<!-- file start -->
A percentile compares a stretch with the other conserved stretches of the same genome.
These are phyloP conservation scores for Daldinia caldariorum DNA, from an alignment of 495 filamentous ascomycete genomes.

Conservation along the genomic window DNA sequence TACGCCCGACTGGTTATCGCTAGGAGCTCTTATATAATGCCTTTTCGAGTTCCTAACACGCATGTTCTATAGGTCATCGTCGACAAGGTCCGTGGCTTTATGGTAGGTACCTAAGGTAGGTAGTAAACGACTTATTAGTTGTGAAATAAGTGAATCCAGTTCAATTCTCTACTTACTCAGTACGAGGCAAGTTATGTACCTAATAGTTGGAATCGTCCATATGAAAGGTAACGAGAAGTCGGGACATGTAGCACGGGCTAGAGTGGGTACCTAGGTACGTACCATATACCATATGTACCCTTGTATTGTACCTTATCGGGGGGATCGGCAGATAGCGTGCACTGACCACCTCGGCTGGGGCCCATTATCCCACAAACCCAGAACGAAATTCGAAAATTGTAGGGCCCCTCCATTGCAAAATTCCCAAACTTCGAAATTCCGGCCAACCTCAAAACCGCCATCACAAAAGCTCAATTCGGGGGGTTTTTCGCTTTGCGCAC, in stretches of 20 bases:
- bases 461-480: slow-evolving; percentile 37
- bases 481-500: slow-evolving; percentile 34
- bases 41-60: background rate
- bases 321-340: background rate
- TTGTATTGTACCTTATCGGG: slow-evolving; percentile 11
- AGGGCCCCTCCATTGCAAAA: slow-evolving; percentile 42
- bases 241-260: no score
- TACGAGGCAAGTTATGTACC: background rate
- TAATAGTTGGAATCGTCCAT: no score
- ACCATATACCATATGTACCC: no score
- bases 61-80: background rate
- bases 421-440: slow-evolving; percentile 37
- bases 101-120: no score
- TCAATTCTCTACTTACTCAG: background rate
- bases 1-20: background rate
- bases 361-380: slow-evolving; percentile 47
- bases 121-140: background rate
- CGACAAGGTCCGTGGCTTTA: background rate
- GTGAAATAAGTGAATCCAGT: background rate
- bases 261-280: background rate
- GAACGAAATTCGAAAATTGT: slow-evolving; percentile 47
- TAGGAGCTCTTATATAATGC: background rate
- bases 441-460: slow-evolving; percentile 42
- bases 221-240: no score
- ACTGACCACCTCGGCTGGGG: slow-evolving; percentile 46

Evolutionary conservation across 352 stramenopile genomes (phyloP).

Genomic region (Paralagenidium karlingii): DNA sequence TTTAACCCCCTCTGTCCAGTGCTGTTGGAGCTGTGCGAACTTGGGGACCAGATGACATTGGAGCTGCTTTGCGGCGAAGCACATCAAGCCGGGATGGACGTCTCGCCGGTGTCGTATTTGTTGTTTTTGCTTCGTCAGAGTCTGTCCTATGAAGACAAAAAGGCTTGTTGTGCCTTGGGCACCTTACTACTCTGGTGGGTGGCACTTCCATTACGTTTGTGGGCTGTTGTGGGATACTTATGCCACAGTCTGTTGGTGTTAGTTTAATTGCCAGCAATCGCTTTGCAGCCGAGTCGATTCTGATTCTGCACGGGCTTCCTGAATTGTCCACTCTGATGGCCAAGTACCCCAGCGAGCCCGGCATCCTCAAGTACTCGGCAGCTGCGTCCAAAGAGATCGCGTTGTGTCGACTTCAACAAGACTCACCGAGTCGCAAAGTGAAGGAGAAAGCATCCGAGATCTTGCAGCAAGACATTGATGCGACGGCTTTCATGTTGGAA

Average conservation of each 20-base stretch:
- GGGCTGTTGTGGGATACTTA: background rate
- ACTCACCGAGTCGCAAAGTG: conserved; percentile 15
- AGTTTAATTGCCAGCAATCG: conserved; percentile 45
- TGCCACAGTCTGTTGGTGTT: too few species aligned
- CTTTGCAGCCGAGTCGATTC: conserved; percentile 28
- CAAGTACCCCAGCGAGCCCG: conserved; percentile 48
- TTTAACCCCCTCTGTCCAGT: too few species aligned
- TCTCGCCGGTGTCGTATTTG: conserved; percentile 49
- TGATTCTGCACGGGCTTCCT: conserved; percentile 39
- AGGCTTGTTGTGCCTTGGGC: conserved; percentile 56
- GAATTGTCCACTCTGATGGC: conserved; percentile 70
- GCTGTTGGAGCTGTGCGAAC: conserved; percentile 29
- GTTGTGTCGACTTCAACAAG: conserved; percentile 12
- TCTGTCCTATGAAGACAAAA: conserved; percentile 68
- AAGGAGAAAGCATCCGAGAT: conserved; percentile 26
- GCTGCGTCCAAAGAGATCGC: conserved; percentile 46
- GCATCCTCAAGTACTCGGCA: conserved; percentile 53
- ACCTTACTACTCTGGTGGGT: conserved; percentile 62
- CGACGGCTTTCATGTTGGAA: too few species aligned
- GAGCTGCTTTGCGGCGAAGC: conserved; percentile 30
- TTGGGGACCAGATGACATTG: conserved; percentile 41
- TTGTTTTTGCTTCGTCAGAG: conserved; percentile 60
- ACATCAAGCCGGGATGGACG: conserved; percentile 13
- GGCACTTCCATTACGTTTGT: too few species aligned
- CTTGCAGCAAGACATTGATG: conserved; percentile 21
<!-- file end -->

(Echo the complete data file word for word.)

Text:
A percentile compares a stretch with the other conserved stretches of the same genome.
These are phyloP conservation scores for Daldinia caldariorum DNA, from an alignment of 495 filamentous ascomycete genomes.

Conservation along the genomic window DNA sequence TACGCCCGACTGGTTATCGCTAGGAGCTCTTATATAATGCCTTTTCGAGTTCCTAACACGCATGTTCTATAGGTCATCGTCGACAAGGTCCGTGGCTTTATGGTAGGTACCTAAGGTAGGTAGTAAACGACTTATTAGTTGTGAAATAAGTGAATCCAGTTCAATTCTCTACTTACTCAGTACGAGGCAAGTTATGTACCTAATAGTTGGAATCGTCCATATGAAAGGTAACGAGAAGTCGGGACATGTAGCACGGGCTAGAGTGGGTACCTAGGTACGTACCATATACCATATGTACCCTTGTATTGTACCTTATCGGGGGGATCGGCAGATAGCGTGCACTGACCACCTCGGCTGGGGCCCATTATCCCACAAACCCAGAACGAAATTCGAAAATTGTAGGGCCCCTCCATTGCAAAATTCCCAAACTTCGAAATTCCGGCCAACCTCAAAACCGCCATCACAAAAGCTCAATTCGGGGGGTTTTTCGCTTTGCGCAC, in stretches of 20 bases:
- bases 461-480: slow-evolving; percentile 37
- bases 481-500: slow-evolving; percentile 34
- bases 41-60: background rate
- bases 321-340: background rate
- TTGTATTGTACCTTATCGGG: slow-evolving; percentile 11
- AGGGCCCCTCCATTGCAAAA: slow-evolving; percentile 42
- bases 241-260: no score
- TACGAGGCAAGTTATGTACC: background rate
- TAATAGTTGGAATCGTCCAT: no score
- ACCATATACCATATGTACCC: no score
- bases 61-80: background rate
- bases 421-440: slow-evolving; percentile 37
- bases 101-120: no score
- TCAATTCTCTACTTACTCAG: background rate
- bases 1-20: background rate
- bases 361-380: slow-evolving; percentile 47
- bases 121-140: background rate
- CGACAAGGTCCGTGGCTTTA: background rate
- GTGAAATAAGTGAATCCAGT: background rate
- bases 261-280: background rate
- GAACGAAATTCGAAAATTGT: slow-evolving; percentile 47
- TAGGAGCTCTTATATAATGC: background rate
- bases 441-460: slow-evolving; percentile 42
- bases 221-240: no score
- ACTGACCACCTCGGCTGGGG: slow-evolving; percentile 46

Evolutionary conservation across 352 stramenopile genomes (phyloP).

Genomic region (Paralagenidium karlingii): DNA sequence TTTAACCCCCTCTGTCCAGTGCTGTTGGAGCTGTGCGAACTTGGGGACCAGATGACATTGGAGCTGCTTTGCGGCGAAGCACATCAAGCCGGGATGGACGTCTCGCCGGTGTCGTATTTGTTGTTTTTGCTTCGTCAGAGTCTGTCCTATGAAGACAAAAAGGCTTGTTGTGCCTTGGGCACCTTACTACTCTGGTGGGTGGCACTTCCATTACGTTTGTGGGCTGTTGTGGGATACTTATGCCACAGTCTGTTGGTGTTAGTTTAATTGCCAGCAATCGCTTTGCAGCCGAGTCGATTCTGATTCTGCACGGGCTTCCTGAATTGTCCACTCTGATGGCCAAGTACCCCAGCGAGCCCGGCATCCTCAAGTACTCGGCAGCTGCGTCCAAAGAGATCGCGTTGTGTCGACTTCAACAAGACTCACCGAGTCGCAAAGTGAAGGAGAAAGCATCCGAGATCTTGCAGCAAGACATTGATGCGACGGCTTTCATGTTGGAA

Average conservation of each 20-base stretch:
- GGGCTGTTGTGGGATACTTA: background rate
- ACTCACCGAGTCGCAAAGTG: conserved; percentile 15
- AGTTTAATTGCCAGCAATCG: conserved; percentile 45
- TGCCACAGTCTGTTGGTGTT: too few species aligned
- CTTTGCAGCCGAGTCGATTC: conserved; percentile 28
- CAAGTACCCCAGCGAGCCCG: conserved; percentile 48
- TTTAACCCCCTCTGTCCAGT: too few species aligned
- TCTCGCCGGTGTCGTATTTG: conserved; percentile 49
- TGATTCTGCACGGGCTTCCT: conserved; percentile 39
- AGGCTTGTTGTGCCTTGGGC: conserved; percentile 56
- GAATTGTCCACTCTGATGGC: conserved; percentile 70
- GCTGTTGGAGCTGTGCGAAC: conserved; percentile 29
- GTTGTGTCGACTTCAACAAG: conserved; percentile 12
- TCTGTCCTATGAAGACAAAA: conserved; percentile 68
- AAGGAGAAAGCATCCGAGAT: conserved; percentile 26
- GCTGCGTCCAAAGAGATCGC: conserved; percentile 46
- GCATCCTCAAGTACTCGGCA: conserved; percentile 53
- ACCTTACTACTCTGGTGGGT: conserved; percentile 62
- CGACGGCTTTCATGTTGGAA: too few species aligned
- GAGCTGCTTTGCGGCGAAGC: conserved; percentile 30
- TTGGGGACCAGATGACATTG: conserved; percentile 41
- TTGTTTTTGCTTCGTCAGAG: conserved; percentile 60
- ACATCAAGCCGGGATGGACG: conserved; percentile 13
- GGCACTTCCATTACGTTTGT: too few species aligned
- CTTGCAGCAAGACATTGATG: conserved; percentile 21